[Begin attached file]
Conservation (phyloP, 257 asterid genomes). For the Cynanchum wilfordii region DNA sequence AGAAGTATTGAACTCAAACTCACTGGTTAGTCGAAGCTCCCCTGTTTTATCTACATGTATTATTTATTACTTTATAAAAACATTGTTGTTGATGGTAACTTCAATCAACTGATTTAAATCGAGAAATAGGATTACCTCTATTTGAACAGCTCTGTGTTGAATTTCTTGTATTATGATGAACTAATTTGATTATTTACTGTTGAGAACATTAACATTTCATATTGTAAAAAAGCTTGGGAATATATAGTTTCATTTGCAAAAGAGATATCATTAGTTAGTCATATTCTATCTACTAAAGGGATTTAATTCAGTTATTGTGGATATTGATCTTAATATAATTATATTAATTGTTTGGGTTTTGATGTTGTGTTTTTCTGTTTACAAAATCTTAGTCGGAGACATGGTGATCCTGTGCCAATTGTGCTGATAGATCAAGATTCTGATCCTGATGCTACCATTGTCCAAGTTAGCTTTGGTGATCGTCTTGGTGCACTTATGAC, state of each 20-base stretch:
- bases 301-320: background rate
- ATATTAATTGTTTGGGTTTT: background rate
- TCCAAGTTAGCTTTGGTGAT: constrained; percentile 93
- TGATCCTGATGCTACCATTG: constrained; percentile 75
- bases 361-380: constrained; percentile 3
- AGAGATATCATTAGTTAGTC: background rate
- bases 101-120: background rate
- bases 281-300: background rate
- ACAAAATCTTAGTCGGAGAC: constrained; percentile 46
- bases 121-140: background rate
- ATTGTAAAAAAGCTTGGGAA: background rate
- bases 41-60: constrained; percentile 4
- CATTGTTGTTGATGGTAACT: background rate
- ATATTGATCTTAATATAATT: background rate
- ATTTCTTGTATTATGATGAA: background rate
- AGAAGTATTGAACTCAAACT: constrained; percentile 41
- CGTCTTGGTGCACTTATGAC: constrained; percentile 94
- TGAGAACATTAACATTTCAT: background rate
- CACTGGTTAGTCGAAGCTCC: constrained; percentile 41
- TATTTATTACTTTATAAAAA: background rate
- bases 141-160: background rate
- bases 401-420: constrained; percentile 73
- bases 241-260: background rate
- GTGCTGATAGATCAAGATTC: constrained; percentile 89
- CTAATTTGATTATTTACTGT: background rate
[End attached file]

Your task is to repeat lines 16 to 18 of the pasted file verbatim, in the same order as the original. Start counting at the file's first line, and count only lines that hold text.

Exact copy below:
- ATTTCTTGTATTATGATGAA: background rate
- AGAAGTATTGAACTCAAACT: constrained; percentile 41
- CGTCTTGGTGCACTTATGAC: constrained; percentile 94